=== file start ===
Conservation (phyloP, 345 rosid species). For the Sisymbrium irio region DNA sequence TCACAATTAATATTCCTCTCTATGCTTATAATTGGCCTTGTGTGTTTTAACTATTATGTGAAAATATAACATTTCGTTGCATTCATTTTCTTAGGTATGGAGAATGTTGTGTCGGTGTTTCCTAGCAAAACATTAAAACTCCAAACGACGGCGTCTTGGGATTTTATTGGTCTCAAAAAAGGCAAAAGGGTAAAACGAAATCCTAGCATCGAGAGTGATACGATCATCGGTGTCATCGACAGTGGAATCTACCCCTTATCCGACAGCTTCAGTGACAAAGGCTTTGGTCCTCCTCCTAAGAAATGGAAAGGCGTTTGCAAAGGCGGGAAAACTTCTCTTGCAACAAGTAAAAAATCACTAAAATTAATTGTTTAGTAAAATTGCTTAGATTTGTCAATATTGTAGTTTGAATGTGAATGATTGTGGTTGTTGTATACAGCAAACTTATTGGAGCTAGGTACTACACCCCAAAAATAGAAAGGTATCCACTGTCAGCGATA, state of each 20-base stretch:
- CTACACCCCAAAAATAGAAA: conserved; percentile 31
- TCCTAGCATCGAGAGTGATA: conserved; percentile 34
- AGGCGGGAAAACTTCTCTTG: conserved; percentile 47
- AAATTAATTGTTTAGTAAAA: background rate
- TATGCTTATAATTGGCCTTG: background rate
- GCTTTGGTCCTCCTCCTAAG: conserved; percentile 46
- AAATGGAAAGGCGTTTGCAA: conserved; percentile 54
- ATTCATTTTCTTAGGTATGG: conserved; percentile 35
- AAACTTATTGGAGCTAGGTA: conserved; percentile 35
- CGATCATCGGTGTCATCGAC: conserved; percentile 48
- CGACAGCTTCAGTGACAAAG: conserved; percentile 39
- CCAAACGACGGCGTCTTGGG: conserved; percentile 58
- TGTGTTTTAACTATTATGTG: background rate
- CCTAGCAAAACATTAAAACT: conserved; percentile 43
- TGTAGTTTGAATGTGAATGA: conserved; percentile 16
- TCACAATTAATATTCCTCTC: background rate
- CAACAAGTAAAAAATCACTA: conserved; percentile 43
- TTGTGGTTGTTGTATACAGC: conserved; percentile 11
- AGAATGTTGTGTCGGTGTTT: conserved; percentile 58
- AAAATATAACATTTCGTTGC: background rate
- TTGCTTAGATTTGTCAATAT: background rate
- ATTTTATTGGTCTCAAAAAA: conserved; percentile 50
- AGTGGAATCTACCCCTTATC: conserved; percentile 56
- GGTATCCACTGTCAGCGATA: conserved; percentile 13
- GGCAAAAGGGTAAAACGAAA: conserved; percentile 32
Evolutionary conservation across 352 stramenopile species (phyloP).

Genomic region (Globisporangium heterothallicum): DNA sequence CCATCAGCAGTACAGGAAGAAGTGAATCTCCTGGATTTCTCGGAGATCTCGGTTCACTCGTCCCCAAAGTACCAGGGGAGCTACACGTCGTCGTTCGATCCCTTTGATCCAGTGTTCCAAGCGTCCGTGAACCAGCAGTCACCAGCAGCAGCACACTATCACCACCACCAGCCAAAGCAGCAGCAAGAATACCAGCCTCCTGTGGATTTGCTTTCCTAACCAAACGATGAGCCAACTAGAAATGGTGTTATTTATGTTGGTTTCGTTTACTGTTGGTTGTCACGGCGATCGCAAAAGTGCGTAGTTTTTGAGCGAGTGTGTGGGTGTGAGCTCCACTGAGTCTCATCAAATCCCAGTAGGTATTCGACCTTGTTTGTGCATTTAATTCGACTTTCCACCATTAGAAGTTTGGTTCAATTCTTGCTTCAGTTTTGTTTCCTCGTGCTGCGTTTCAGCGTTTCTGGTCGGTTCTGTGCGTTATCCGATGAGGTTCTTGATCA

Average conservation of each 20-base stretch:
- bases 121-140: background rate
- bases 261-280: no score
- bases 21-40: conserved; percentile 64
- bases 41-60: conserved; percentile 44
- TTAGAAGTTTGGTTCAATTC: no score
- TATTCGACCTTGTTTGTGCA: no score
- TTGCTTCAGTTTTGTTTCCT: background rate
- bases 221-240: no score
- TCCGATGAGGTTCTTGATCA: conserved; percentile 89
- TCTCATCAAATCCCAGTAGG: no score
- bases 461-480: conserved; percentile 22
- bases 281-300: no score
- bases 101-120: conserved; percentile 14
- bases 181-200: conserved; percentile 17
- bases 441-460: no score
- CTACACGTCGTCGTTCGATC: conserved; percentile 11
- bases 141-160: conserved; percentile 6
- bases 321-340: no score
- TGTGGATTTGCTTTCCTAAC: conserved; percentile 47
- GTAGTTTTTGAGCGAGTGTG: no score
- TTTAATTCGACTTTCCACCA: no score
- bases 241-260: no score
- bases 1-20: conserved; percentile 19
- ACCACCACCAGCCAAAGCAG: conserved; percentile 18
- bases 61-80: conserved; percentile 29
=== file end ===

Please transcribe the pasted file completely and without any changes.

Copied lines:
Conservation (phyloP, 345 rosid species). For the Sisymbrium irio region DNA sequence TCACAATTAATATTCCTCTCTATGCTTATAATTGGCCTTGTGTGTTTTAACTATTATGTGAAAATATAACATTTCGTTGCATTCATTTTCTTAGGTATGGAGAATGTTGTGTCGGTGTTTCCTAGCAAAACATTAAAACTCCAAACGACGGCGTCTTGGGATTTTATTGGTCTCAAAAAAGGCAAAAGGGTAAAACGAAATCCTAGCATCGAGAGTGATACGATCATCGGTGTCATCGACAGTGGAATCTACCCCTTATCCGACAGCTTCAGTGACAAAGGCTTTGGTCCTCCTCCTAAGAAATGGAAAGGCGTTTGCAAAGGCGGGAAAACTTCTCTTGCAACAAGTAAAAAATCACTAAAATTAATTGTTTAGTAAAATTGCTTAGATTTGTCAATATTGTAGTTTGAATGTGAATGATTGTGGTTGTTGTATACAGCAAACTTATTGGAGCTAGGTACTACACCCCAAAAATAGAAAGGTATCCACTGTCAGCGATA, state of each 20-base stretch:
- CTACACCCCAAAAATAGAAA: conserved; percentile 31
- TCCTAGCATCGAGAGTGATA: conserved; percentile 34
- AGGCGGGAAAACTTCTCTTG: conserved; percentile 47
- AAATTAATTGTTTAGTAAAA: background rate
- TATGCTTATAATTGGCCTTG: background rate
- GCTTTGGTCCTCCTCCTAAG: conserved; percentile 46
- AAATGGAAAGGCGTTTGCAA: conserved; percentile 54
- ATTCATTTTCTTAGGTATGG: conserved; percentile 35
- AAACTTATTGGAGCTAGGTA: conserved; percentile 35
- CGATCATCGGTGTCATCGAC: conserved; percentile 48
- CGACAGCTTCAGTGACAAAG: conserved; percentile 39
- CCAAACGACGGCGTCTTGGG: conserved; percentile 58
- TGTGTTTTAACTATTATGTG: background rate
- CCTAGCAAAACATTAAAACT: conserved; percentile 43
- TGTAGTTTGAATGTGAATGA: conserved; percentile 16
- TCACAATTAATATTCCTCTC: background rate
- CAACAAGTAAAAAATCACTA: conserved; percentile 43
- TTGTGGTTGTTGTATACAGC: conserved; percentile 11
- AGAATGTTGTGTCGGTGTTT: conserved; percentile 58
- AAAATATAACATTTCGTTGC: background rate
- TTGCTTAGATTTGTCAATAT: background rate
- ATTTTATTGGTCTCAAAAAA: conserved; percentile 50
- AGTGGAATCTACCCCTTATC: conserved; percentile 56
- GGTATCCACTGTCAGCGATA: conserved; percentile 13
- GGCAAAAGGGTAAAACGAAA: conserved; percentile 32
Evolutionary conservation across 352 stramenopile species (phyloP).

Genomic region (Globisporangium heterothallicum): DNA sequence CCATCAGCAGTACAGGAAGAAGTGAATCTCCTGGATTTCTCGGAGATCTCGGTTCACTCGTCCCCAAAGTACCAGGGGAGCTACACGTCGTCGTTCGATCCCTTTGATCCAGTGTTCCAAGCGTCCGTGAACCAGCAGTCACCAGCAGCAGCACACTATCACCACCACCAGCCAAAGCAGCAGCAAGAATACCAGCCTCCTGTGGATTTGCTTTCCTAACCAAACGATGAGCCAACTAGAAATGGTGTTATTTATGTTGGTTTCGTTTACTGTTGGTTGTCACGGCGATCGCAAAAGTGCGTAGTTTTTGAGCGAGTGTGTGGGTGTGAGCTCCACTGAGTCTCATCAAATCCCAGTAGGTATTCGACCTTGTTTGTGCATTTAATTCGACTTTCCACCATTAGAAGTTTGGTTCAATTCTTGCTTCAGTTTTGTTTCCTCGTGCTGCGTTTCAGCGTTTCTGGTCGGTTCTGTGCGTTATCCGATGAGGTTCTTGATCA

Average conservation of each 20-base stretch:
- bases 121-140: background rate
- bases 261-280: no score
- bases 21-40: conserved; percentile 64
- bases 41-60: conserved; percentile 44
- TTAGAAGTTTGGTTCAATTC: no score
- TATTCGACCTTGTTTGTGCA: no score
- TTGCTTCAGTTTTGTTTCCT: background rate
- bases 221-240: no score
- TCCGATGAGGTTCTTGATCA: conserved; percentile 89
- TCTCATCAAATCCCAGTAGG: no score
- bases 461-480: conserved; percentile 22
- bases 281-300: no score
- bases 101-120: conserved; percentile 14
- bases 181-200: conserved; percentile 17
- bases 441-460: no score
- CTACACGTCGTCGTTCGATC: conserved; percentile 11
- bases 141-160: conserved; percentile 6
- bases 321-340: no score
- TGTGGATTTGCTTTCCTAAC: conserved; percentile 47
- GTAGTTTTTGAGCGAGTGTG: no score
- TTTAATTCGACTTTCCACCA: no score
- bases 241-260: no score
- bases 1-20: conserved; percentile 19
- ACCACCACCAGCCAAAGCAG: conserved; percentile 18
- bases 61-80: conserved; percentile 29